As Apple celebrates its 25th anniversary, we look at the company's five greatest successes and the five biggest mistakes that have helped shaped the Apple we know today.
Technology enthusiasts live for significant anniversaries, which allow us to take a retrospective view of something in the news and look back on events which, in the moment, might not have seemed so momentous.
Twenty-five years ago, Apple took the wraps off the first Macintosh, with a Ridley Scott-directed advert that aired in the US during the 1984 Super Bowl, and went on to become iconic.
In these heady days when Apple seems to be gaining ground in a number of places and ways, it's important to remember that everything that followed from the first Mac was not a success. If things had gone differently, maybe Microsoft would be the cool, hip upstart now.
Microsoft Windows remains by far the world's most popular operating system, but it's showing its first signs of weakness, with Apple's OS achieving a 10 percent market share for the first time since analytics firm Net Applications records began.
Whichever way you look at it, the original Mac has had a significant impact on the modern Windows-based PC market, with Apple devotees claiming Microsoft's interface and basic PC productivity software owes a lot to Mac developments in the 80s.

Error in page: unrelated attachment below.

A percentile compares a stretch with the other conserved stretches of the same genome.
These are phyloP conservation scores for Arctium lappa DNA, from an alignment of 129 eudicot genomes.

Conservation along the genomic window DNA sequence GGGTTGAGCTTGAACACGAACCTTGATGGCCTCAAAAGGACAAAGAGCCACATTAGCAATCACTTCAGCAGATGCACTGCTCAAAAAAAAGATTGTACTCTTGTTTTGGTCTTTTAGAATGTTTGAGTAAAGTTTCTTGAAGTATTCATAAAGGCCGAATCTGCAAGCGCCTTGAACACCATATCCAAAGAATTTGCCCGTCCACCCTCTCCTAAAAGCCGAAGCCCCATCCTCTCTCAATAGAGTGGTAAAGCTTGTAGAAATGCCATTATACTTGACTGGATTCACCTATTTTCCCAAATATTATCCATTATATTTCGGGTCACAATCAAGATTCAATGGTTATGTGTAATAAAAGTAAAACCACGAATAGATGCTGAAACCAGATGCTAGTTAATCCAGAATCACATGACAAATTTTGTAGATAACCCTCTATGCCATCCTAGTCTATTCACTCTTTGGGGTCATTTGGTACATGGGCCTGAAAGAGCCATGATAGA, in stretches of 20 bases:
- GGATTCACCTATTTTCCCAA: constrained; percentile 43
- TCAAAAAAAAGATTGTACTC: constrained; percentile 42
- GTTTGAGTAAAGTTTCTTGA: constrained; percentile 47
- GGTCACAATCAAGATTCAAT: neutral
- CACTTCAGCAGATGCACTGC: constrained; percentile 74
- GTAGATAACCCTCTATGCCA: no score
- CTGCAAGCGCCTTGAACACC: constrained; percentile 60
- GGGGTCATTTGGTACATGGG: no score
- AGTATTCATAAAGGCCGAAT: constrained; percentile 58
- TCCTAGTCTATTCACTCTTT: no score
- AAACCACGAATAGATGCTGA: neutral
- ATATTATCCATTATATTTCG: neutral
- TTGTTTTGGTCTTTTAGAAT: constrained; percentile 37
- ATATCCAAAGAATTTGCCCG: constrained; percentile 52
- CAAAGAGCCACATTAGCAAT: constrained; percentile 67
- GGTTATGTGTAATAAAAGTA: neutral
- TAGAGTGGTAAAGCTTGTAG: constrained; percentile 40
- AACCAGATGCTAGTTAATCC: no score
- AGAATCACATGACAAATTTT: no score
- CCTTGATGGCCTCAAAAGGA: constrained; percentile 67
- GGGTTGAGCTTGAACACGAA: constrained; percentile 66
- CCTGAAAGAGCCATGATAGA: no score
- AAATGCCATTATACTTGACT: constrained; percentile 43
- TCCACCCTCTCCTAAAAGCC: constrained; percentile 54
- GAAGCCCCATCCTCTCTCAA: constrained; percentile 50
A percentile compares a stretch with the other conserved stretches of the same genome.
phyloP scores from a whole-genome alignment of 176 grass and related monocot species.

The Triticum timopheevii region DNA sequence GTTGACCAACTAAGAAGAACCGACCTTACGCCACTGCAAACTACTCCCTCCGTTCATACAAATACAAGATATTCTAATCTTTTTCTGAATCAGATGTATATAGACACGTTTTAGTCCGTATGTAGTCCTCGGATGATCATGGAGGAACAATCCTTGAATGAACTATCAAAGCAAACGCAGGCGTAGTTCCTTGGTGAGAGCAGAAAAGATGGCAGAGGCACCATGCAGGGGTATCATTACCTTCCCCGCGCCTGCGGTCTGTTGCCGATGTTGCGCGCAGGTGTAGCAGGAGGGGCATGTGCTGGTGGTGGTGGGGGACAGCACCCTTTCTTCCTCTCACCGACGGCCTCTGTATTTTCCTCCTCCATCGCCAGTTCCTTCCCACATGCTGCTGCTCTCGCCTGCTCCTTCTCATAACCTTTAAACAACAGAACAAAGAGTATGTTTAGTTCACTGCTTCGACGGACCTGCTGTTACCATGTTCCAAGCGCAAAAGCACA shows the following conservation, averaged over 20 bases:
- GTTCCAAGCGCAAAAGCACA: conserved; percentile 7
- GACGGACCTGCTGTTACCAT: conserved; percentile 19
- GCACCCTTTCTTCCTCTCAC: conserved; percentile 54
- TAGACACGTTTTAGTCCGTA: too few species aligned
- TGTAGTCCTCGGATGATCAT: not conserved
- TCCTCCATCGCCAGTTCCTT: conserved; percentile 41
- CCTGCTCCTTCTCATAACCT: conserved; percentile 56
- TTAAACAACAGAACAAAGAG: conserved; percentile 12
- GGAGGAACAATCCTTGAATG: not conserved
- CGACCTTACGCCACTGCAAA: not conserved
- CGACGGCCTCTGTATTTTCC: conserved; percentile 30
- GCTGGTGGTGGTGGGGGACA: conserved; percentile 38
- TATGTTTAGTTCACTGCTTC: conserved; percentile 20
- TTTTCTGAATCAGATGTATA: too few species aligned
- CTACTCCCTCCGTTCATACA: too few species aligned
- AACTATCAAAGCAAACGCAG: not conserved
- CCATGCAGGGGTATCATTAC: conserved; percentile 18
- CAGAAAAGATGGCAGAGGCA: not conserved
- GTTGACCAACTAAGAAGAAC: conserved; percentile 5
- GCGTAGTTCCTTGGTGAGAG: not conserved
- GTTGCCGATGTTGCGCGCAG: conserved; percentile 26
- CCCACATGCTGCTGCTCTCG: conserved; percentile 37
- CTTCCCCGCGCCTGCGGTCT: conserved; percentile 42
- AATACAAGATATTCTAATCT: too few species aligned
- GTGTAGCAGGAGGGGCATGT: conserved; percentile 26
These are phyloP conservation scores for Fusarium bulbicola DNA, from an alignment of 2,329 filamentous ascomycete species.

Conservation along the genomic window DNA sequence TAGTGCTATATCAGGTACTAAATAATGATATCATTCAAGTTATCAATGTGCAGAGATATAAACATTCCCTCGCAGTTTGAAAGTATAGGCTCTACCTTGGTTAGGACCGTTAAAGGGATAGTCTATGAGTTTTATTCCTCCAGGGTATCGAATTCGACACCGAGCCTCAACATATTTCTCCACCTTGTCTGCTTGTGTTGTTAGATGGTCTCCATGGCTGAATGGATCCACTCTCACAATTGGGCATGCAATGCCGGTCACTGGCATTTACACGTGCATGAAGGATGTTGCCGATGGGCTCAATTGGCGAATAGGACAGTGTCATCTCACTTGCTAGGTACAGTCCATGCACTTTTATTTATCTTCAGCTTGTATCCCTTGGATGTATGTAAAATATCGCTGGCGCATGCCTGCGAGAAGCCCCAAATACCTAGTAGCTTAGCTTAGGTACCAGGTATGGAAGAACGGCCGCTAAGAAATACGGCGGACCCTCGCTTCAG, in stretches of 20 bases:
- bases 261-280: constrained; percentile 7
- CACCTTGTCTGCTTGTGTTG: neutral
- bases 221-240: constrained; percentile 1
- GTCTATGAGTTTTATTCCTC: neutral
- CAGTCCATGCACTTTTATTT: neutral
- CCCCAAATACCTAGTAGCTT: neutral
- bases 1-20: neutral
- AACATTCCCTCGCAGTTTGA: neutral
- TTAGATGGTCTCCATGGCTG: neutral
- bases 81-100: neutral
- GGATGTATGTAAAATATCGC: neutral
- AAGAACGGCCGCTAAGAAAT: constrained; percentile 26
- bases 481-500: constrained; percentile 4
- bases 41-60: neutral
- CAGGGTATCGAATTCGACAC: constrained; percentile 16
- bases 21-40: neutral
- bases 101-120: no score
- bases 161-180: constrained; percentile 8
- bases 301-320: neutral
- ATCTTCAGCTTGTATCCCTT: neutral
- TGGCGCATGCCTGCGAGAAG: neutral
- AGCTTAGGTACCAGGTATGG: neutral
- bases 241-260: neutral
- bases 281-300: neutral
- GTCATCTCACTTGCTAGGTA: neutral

So what did Apple do right in the early days, and which mistakes allowed Microsoft to capitalise? Here's a collection of five successes and five mistakes Apple has made over the past 25 years.
Apple's smooth moves
We've checked out Apple's five biggest successes of the past 25 years.
1. The Human Interface Guidelines
What did computers look like in 1983? When you turned them on, what did you see?
The chances are, it was a green cursor on a black screen. You had to know how to do what you wanted to do, and then were limited to what you knew how to do - a vicious circle of limitation.
The first Mac, in 1984, was something totally new and different to almost everyone in the computer and non-computer worlds alike. The windows/icons/mouse/pointer (WIMP) interface, first pioneered at Xerox PARC, was intelligible at a glance and set the paradigm for almost every personal computing interface to follow.
Still, it all could have gone bad if not for the coherence and progressive discovery offered by the carefully designed Mac user interface.
That was the result of a lot of work, both theoretical and practical, by Apple's Human Interface Group on how people looked at and reacted to various parts of an interface. They codified and published the principles and applications of the Mac interface as the Human Interface Guidelines (HIG), showing everything from how to make a button to where the drop shadows should go on screen to how quickly a visual cue should appear after a user click.
The public HIG encouraged developers to produce applications that looked and acted like the familiar Mac interface. Users weren't confused with a whole new way to save, or move, or do anything, each time they loaded a new program.
Of course, things change, and there have been blips along the way - especially when Apple moved to Mac OS X.
NEXT PAGE: Even more of Apple's biggest successes of the past 25 years